One of our neighbours told me on Sunday that there was a small donkey for sale in Sahagun right now, with very few miles on it.
We would like one of our own eventually, but maybe eventually never comes.

We have also thought about getting a goat, and went as far as buying a book on the subject. This, for 10 euros, or so, was a good investment, because I keep the book in the bathroom and read it when I am at stool. Every time I look at the impressive and illustrated list of horrible aliments that can befall a goat, the idea of owning one goes straight back onto the eventually list.
Last night we went to Sahagun to watch the Manchester United - Chelsea game.
When we arrived at the bar, the TV was showing bullfights from Madrid. One minute a noble bull vomiting blood from its nose, then a quick channel flip to Sir Alex Ferguson in a spectacularly horrible shiny suit.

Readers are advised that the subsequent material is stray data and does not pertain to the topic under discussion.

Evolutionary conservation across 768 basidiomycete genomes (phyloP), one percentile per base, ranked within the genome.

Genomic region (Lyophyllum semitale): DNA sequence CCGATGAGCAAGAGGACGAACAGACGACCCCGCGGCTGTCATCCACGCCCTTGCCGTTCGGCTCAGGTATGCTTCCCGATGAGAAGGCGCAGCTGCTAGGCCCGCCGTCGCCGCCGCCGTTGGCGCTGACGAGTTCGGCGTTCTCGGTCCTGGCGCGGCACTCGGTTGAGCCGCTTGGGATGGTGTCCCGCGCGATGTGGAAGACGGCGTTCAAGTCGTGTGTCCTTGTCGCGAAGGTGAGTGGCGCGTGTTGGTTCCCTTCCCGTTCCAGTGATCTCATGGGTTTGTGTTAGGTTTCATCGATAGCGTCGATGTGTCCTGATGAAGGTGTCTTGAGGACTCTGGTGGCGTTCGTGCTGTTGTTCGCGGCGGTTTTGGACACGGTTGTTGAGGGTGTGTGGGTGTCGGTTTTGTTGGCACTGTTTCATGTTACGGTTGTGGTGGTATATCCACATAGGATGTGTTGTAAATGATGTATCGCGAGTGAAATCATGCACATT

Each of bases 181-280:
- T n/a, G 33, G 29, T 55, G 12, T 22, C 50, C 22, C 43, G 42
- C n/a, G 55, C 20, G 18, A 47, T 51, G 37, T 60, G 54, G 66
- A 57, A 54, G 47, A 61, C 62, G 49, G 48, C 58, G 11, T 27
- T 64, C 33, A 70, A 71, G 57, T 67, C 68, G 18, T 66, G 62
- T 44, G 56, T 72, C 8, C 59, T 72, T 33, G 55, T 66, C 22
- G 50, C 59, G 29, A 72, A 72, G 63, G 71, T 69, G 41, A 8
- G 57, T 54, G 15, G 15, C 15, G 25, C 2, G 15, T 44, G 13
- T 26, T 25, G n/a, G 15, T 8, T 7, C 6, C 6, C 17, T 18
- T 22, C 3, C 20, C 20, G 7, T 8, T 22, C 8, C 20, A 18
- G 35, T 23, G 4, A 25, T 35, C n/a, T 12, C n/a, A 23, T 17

There was something quintessentially Spanish about it all.

Tuesday, 13 May 2008

A couple of swells

Two people I admire enormously these days are Montaigne and Wittgenstein. Two people as different as one could imagine. I have no idea what they would have thought of one another, but have no doubt that they each have realised each other´s genius.

People have often asked me what it is about Wittgenstein that I find so compelling. The following little story will not help or give more than a vague clue, but it´s better than nothing.

One of his students, a remarkable woman in her own right, named Anscombe, once remarked to him that it was easy to see why people in the past had thought the sun went round the earth.
´Oh, yes, Why?´asked Wittgenstein. ´Because that´s how it looks,´ said Anscombe.
´But how would it look if the earth went round the sun?´asked Wittgenstein.